The Iranian military apparatus is a mix of traditional military defense, crowd control, political suppression, and show of force for generating artificial internal authority in the country. If command and control evaporate in the military apparatus, it also removes the ability to control the population to the degree the Iranian regime have been able until now to do. In that light, what is in it for Iran to launch a massive cyber engagement against the free world? What can they win?

If the free world uses its cyber abilities, it is far more likely that Iran itself gets destabilized and falls into entropy and chaos, which could lead to lead to major domestic bloodshed when the victims of 40 years of violent suppression decide the fate of their oppressors. It would not be the intent of the free world, it is just an outfall of the way the Iranian totalitarian regime has acted toward their own people. The risks for the Iranians are far more significant than the potential upside of being able to inflict damage on the free world.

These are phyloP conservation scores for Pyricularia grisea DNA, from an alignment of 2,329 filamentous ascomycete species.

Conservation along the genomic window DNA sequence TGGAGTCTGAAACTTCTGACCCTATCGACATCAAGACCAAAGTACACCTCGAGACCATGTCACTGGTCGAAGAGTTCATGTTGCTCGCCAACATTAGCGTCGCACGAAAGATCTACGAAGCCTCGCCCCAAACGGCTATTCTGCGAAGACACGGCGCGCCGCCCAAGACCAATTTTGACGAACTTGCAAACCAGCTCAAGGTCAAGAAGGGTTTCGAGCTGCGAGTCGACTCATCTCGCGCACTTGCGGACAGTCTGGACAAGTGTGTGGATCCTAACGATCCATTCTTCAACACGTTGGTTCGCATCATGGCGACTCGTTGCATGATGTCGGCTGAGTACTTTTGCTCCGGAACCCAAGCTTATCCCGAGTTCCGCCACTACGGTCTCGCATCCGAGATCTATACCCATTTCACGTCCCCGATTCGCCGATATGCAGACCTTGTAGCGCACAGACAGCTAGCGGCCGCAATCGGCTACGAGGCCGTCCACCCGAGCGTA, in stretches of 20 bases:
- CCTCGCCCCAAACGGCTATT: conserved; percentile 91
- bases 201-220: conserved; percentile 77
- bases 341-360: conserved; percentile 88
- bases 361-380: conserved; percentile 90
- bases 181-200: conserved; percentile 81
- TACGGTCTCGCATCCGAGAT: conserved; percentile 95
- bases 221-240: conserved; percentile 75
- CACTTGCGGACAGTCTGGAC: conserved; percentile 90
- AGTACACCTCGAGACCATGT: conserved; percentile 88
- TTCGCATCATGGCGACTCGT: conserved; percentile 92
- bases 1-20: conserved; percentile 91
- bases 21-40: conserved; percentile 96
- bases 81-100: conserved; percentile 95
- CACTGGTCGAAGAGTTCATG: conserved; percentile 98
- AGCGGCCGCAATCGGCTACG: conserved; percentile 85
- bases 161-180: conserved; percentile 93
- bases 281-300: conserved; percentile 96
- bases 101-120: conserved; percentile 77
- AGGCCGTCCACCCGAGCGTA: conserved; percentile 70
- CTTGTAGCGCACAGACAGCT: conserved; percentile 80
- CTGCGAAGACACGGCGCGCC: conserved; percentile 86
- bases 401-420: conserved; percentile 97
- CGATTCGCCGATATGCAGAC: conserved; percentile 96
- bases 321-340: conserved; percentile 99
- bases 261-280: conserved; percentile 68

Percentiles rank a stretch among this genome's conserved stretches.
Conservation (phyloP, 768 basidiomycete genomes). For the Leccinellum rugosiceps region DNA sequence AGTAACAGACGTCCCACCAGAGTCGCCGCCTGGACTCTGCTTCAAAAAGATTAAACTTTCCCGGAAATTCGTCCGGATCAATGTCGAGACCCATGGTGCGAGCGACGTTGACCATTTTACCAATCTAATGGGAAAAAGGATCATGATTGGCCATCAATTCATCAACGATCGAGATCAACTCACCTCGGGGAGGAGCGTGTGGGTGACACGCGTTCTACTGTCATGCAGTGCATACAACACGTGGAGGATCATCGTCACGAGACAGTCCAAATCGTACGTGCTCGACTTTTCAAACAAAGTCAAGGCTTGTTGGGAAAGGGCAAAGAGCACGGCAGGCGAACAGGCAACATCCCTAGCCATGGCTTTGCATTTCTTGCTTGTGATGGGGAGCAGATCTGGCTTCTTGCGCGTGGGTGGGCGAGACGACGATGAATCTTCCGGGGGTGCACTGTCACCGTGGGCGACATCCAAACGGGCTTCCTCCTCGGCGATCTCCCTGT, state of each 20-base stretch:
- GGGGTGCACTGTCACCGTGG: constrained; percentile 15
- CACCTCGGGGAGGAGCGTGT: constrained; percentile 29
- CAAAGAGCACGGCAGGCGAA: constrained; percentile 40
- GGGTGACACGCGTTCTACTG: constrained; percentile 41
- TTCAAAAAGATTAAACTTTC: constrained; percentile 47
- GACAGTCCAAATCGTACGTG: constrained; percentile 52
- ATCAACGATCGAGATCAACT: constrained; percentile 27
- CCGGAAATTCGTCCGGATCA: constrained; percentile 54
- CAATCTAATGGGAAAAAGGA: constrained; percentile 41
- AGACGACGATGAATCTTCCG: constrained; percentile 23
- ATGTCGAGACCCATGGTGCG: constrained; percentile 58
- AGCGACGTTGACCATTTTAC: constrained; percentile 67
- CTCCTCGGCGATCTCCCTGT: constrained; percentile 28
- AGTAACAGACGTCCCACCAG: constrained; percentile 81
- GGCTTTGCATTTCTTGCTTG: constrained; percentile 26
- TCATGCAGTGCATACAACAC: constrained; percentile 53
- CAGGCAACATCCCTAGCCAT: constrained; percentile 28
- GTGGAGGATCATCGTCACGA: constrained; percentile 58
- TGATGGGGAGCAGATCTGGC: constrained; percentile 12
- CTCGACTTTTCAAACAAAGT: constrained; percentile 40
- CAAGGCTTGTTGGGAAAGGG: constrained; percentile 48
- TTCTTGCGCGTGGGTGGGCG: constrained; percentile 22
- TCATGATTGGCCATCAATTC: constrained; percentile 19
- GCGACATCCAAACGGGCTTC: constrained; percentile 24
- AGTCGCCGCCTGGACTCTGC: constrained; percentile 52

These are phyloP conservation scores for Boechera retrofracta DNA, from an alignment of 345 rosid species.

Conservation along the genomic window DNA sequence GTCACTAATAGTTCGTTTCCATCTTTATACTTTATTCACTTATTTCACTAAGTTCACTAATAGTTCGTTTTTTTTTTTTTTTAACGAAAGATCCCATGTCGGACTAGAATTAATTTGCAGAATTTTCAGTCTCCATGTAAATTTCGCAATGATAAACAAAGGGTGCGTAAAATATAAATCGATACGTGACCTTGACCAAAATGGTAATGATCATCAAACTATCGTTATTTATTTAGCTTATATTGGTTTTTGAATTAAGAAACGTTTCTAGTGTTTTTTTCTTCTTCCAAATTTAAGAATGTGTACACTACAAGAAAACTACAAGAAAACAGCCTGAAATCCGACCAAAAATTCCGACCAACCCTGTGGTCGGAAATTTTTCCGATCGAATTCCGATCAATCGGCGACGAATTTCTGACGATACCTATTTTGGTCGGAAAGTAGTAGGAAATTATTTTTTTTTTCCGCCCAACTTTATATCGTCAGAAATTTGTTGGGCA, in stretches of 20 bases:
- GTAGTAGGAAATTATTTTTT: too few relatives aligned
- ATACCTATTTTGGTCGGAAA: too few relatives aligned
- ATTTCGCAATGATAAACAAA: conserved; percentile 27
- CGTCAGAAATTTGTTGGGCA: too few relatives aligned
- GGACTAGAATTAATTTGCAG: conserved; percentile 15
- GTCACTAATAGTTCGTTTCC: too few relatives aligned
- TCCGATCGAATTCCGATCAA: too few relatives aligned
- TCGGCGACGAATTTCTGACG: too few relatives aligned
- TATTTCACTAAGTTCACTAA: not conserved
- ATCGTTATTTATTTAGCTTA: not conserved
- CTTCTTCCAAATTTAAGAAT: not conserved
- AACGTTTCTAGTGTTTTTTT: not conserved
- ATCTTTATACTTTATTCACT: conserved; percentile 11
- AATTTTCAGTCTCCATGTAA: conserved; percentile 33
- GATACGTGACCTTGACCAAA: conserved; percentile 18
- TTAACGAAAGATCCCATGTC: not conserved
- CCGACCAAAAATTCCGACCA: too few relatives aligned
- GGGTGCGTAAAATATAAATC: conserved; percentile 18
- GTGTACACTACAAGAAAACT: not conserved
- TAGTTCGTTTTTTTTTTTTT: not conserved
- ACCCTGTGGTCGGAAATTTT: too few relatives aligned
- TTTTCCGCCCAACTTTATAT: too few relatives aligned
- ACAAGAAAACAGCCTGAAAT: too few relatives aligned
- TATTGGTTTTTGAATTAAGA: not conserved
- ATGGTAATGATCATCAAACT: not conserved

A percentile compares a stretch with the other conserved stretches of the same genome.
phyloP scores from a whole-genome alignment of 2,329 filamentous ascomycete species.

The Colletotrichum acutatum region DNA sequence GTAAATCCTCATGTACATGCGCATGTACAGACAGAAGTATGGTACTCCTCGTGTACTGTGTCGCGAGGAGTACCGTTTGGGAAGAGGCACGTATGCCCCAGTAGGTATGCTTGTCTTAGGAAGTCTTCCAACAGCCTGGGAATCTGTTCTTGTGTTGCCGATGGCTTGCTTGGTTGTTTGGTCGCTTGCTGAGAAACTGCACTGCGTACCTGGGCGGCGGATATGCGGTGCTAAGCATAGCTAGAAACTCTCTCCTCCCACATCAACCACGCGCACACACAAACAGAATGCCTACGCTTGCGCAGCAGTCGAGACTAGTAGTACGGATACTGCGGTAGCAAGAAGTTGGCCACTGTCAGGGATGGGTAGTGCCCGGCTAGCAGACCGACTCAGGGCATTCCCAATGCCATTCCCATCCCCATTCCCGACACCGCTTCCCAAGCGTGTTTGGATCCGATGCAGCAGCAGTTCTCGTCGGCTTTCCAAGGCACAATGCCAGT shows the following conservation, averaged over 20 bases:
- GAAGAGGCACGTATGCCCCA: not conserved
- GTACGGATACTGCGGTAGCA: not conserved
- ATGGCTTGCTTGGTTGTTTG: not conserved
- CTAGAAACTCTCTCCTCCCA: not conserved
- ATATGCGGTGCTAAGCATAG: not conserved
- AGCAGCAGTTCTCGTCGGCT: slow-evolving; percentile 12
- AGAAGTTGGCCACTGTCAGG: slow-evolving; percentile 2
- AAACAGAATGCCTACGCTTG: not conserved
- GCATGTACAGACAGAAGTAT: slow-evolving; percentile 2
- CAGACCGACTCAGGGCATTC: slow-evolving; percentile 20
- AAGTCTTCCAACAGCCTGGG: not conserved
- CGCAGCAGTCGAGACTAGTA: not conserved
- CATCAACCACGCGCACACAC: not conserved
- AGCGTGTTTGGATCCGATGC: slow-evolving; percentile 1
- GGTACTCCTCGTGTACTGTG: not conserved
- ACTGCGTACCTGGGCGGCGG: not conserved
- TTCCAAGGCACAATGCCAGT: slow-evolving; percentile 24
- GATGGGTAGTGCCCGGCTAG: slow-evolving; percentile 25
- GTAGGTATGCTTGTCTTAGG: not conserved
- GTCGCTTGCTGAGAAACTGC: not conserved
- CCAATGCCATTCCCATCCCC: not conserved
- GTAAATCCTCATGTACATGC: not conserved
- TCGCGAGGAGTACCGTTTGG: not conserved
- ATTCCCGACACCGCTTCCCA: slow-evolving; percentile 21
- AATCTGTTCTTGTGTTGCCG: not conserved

That doesn’t mean Iranians would not try to hack systems in foreign countries they consider adversarial. Because of the Iranian regime’s constant need to feed their internal propaganda machinery with “victories,” that is more likely to take place on a smaller scale and will likely be uncoordinated low-level attacks seeking to exploit opportunities they come across. In my view, far more dangerous are non-Iranian advanced nation-state cyber actors that impersonate being Iranian hackers trying to make aggressive preplanned attacks under cover of spoofed identity and transferring the blame fueled by recent tensions.

A new mindset for the Army: silent running